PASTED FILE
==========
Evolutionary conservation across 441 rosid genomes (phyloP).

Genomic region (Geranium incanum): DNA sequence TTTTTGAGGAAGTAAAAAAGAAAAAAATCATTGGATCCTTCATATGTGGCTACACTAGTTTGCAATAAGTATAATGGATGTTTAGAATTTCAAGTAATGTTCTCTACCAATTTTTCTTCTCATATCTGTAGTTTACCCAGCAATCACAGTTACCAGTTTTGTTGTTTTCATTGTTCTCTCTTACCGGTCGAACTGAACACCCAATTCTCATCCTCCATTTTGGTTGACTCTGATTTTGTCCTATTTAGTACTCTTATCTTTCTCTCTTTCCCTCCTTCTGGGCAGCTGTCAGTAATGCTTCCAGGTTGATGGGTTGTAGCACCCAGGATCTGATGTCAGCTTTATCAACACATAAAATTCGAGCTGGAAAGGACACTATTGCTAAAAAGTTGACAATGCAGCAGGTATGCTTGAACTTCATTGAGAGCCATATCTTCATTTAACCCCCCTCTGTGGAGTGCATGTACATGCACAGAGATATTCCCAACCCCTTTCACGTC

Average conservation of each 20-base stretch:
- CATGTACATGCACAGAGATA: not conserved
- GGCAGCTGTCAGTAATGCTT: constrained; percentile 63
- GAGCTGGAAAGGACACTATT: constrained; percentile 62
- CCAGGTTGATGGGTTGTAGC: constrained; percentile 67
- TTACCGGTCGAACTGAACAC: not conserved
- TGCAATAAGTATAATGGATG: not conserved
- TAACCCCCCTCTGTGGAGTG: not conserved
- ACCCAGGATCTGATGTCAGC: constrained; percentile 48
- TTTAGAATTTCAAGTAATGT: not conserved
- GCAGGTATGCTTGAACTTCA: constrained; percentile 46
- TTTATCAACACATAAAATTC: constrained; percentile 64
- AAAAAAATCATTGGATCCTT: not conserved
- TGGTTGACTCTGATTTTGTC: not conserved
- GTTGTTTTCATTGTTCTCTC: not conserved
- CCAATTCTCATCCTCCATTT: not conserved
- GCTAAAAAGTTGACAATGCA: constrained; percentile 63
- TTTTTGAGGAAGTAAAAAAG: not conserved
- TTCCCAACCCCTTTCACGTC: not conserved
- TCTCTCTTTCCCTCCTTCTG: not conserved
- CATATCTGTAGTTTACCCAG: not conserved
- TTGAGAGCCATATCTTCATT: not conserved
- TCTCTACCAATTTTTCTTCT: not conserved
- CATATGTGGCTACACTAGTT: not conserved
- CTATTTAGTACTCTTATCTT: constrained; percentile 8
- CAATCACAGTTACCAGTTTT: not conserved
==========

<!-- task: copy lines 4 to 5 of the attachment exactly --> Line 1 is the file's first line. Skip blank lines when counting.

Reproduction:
- CATGTACATGCACAGAGATA: not conserved
- GGCAGCTGTCAGTAATGCTT: constrained; percentile 63